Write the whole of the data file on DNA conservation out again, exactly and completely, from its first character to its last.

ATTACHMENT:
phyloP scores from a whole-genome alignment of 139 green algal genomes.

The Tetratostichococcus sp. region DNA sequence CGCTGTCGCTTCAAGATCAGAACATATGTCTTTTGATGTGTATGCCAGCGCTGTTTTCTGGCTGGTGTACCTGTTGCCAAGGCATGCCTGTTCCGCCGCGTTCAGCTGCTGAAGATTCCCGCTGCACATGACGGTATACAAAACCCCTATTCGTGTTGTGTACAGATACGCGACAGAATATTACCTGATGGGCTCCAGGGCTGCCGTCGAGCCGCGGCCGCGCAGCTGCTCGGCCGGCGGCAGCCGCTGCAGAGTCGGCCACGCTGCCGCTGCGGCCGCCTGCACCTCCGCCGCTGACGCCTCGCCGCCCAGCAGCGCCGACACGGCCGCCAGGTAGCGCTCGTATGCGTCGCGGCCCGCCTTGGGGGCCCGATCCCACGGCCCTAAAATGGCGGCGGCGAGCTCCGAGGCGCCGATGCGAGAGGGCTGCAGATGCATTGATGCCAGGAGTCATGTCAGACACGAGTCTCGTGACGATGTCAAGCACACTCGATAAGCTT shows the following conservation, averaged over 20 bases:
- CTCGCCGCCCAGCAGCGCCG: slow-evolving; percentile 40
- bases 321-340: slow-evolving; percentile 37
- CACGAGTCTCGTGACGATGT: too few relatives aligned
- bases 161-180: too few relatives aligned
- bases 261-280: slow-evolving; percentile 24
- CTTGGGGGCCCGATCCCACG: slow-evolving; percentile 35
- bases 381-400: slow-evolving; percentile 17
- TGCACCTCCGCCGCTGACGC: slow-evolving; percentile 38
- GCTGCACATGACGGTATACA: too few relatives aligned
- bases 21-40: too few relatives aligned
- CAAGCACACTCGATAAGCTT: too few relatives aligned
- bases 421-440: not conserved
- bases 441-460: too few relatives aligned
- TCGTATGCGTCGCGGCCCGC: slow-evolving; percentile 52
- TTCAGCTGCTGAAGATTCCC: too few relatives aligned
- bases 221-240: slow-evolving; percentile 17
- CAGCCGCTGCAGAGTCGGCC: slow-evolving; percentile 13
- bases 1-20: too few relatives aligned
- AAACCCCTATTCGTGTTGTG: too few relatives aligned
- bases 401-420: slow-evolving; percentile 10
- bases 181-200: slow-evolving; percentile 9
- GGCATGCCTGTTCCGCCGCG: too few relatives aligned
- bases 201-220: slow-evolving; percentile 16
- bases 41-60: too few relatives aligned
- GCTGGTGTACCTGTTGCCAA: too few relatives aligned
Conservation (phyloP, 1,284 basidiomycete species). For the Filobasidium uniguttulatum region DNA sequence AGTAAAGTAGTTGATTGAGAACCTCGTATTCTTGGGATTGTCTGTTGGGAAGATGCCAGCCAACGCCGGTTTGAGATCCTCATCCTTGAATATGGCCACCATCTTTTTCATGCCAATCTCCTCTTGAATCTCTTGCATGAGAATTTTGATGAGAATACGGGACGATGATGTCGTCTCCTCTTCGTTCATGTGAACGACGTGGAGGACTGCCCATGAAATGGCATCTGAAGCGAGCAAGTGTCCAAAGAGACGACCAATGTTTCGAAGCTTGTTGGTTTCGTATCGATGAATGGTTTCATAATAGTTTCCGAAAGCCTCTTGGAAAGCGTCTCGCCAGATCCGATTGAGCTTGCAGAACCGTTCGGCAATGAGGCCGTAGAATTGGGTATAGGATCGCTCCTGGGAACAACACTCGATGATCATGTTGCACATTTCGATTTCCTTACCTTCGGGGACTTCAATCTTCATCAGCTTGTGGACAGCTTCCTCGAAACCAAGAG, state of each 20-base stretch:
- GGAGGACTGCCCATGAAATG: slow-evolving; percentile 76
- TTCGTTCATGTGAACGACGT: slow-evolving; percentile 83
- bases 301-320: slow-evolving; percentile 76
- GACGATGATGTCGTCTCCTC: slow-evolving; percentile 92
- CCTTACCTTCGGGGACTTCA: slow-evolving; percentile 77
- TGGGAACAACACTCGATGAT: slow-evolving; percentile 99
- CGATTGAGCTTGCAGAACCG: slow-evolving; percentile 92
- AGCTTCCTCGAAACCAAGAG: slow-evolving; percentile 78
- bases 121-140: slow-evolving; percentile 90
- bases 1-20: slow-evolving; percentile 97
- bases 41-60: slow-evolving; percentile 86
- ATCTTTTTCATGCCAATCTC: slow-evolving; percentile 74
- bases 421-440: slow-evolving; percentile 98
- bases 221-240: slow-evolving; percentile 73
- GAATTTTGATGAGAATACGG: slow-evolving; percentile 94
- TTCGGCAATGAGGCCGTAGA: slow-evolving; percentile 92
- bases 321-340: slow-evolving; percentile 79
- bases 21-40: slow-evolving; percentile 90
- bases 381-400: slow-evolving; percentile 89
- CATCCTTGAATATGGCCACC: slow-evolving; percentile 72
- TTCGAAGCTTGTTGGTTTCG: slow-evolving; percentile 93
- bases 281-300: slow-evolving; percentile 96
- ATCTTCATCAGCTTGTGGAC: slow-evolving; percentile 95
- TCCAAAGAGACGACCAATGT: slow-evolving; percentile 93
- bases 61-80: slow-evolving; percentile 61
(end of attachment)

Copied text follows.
phyloP scores from a whole-genome alignment of 139 green algal genomes.

The Tetratostichococcus sp. region DNA sequence CGCTGTCGCTTCAAGATCAGAACATATGTCTTTTGATGTGTATGCCAGCGCTGTTTTCTGGCTGGTGTACCTGTTGCCAAGGCATGCCTGTTCCGCCGCGTTCAGCTGCTGAAGATTCCCGCTGCACATGACGGTATACAAAACCCCTATTCGTGTTGTGTACAGATACGCGACAGAATATTACCTGATGGGCTCCAGGGCTGCCGTCGAGCCGCGGCCGCGCAGCTGCTCGGCCGGCGGCAGCCGCTGCAGAGTCGGCCACGCTGCCGCTGCGGCCGCCTGCACCTCCGCCGCTGACGCCTCGCCGCCCAGCAGCGCCGACACGGCCGCCAGGTAGCGCTCGTATGCGTCGCGGCCCGCCTTGGGGGCCCGATCCCACGGCCCTAAAATGGCGGCGGCGAGCTCCGAGGCGCCGATGCGAGAGGGCTGCAGATGCATTGATGCCAGGAGTCATGTCAGACACGAGTCTCGTGACGATGTCAAGCACACTCGATAAGCTT shows the following conservation, averaged over 20 bases:
- CTCGCCGCCCAGCAGCGCCG: slow-evolving; percentile 40
- bases 321-340: slow-evolving; percentile 37
- CACGAGTCTCGTGACGATGT: too few relatives aligned
- bases 161-180: too few relatives aligned
- bases 261-280: slow-evolving; percentile 24
- CTTGGGGGCCCGATCCCACG: slow-evolving; percentile 35
- bases 381-400: slow-evolving; percentile 17
- TGCACCTCCGCCGCTGACGC: slow-evolving; percentile 38
- GCTGCACATGACGGTATACA: too few relatives aligned
- bases 21-40: too few relatives aligned
- CAAGCACACTCGATAAGCTT: too few relatives aligned
- bases 421-440: not conserved
- bases 441-460: too few relatives aligned
- TCGTATGCGTCGCGGCCCGC: slow-evolving; percentile 52
- TTCAGCTGCTGAAGATTCCC: too few relatives aligned
- bases 221-240: slow-evolving; percentile 17
- CAGCCGCTGCAGAGTCGGCC: slow-evolving; percentile 13
- bases 1-20: too few relatives aligned
- AAACCCCTATTCGTGTTGTG: too few relatives aligned
- bases 401-420: slow-evolving; percentile 10
- bases 181-200: slow-evolving; percentile 9
- GGCATGCCTGTTCCGCCGCG: too few relatives aligned
- bases 201-220: slow-evolving; percentile 16
- bases 41-60: too few relatives aligned
- GCTGGTGTACCTGTTGCCAA: too few relatives aligned
Conservation (phyloP, 1,284 basidiomycete species). For the Filobasidium uniguttulatum region DNA sequence AGTAAAGTAGTTGATTGAGAACCTCGTATTCTTGGGATTGTCTGTTGGGAAGATGCCAGCCAACGCCGGTTTGAGATCCTCATCCTTGAATATGGCCACCATCTTTTTCATGCCAATCTCCTCTTGAATCTCTTGCATGAGAATTTTGATGAGAATACGGGACGATGATGTCGTCTCCTCTTCGTTCATGTGAACGACGTGGAGGACTGCCCATGAAATGGCATCTGAAGCGAGCAAGTGTCCAAAGAGACGACCAATGTTTCGAAGCTTGTTGGTTTCGTATCGATGAATGGTTTCATAATAGTTTCCGAAAGCCTCTTGGAAAGCGTCTCGCCAGATCCGATTGAGCTTGCAGAACCGTTCGGCAATGAGGCCGTAGAATTGGGTATAGGATCGCTCCTGGGAACAACACTCGATGATCATGTTGCACATTTCGATTTCCTTACCTTCGGGGACTTCAATCTTCATCAGCTTGTGGACAGCTTCCTCGAAACCAAGAG, state of each 20-base stretch:
- GGAGGACTGCCCATGAAATG: slow-evolving; percentile 76
- TTCGTTCATGTGAACGACGT: slow-evolving; percentile 83
- bases 301-320: slow-evolving; percentile 76
- GACGATGATGTCGTCTCCTC: slow-evolving; percentile 92
- CCTTACCTTCGGGGACTTCA: slow-evolving; percentile 77
- TGGGAACAACACTCGATGAT: slow-evolving; percentile 99
- CGATTGAGCTTGCAGAACCG: slow-evolving; percentile 92
- AGCTTCCTCGAAACCAAGAG: slow-evolving; percentile 78
- bases 121-140: slow-evolving; percentile 90
- bases 1-20: slow-evolving; percentile 97
- bases 41-60: slow-evolving; percentile 86
- ATCTTTTTCATGCCAATCTC: slow-evolving; percentile 74
- bases 421-440: slow-evolving; percentile 98
- bases 221-240: slow-evolving; percentile 73
- GAATTTTGATGAGAATACGG: slow-evolving; percentile 94
- TTCGGCAATGAGGCCGTAGA: slow-evolving; percentile 92
- bases 321-340: slow-evolving; percentile 79
- bases 21-40: slow-evolving; percentile 90
- bases 381-400: slow-evolving; percentile 89
- CATCCTTGAATATGGCCACC: slow-evolving; percentile 72
- TTCGAAGCTTGTTGGTTTCG: slow-evolving; percentile 93
- bases 281-300: slow-evolving; percentile 96
- ATCTTCATCAGCTTGTGGAC: slow-evolving; percentile 95
- TCCAAAGAGACGACCAATGT: slow-evolving; percentile 93
- bases 61-80: slow-evolving; percentile 61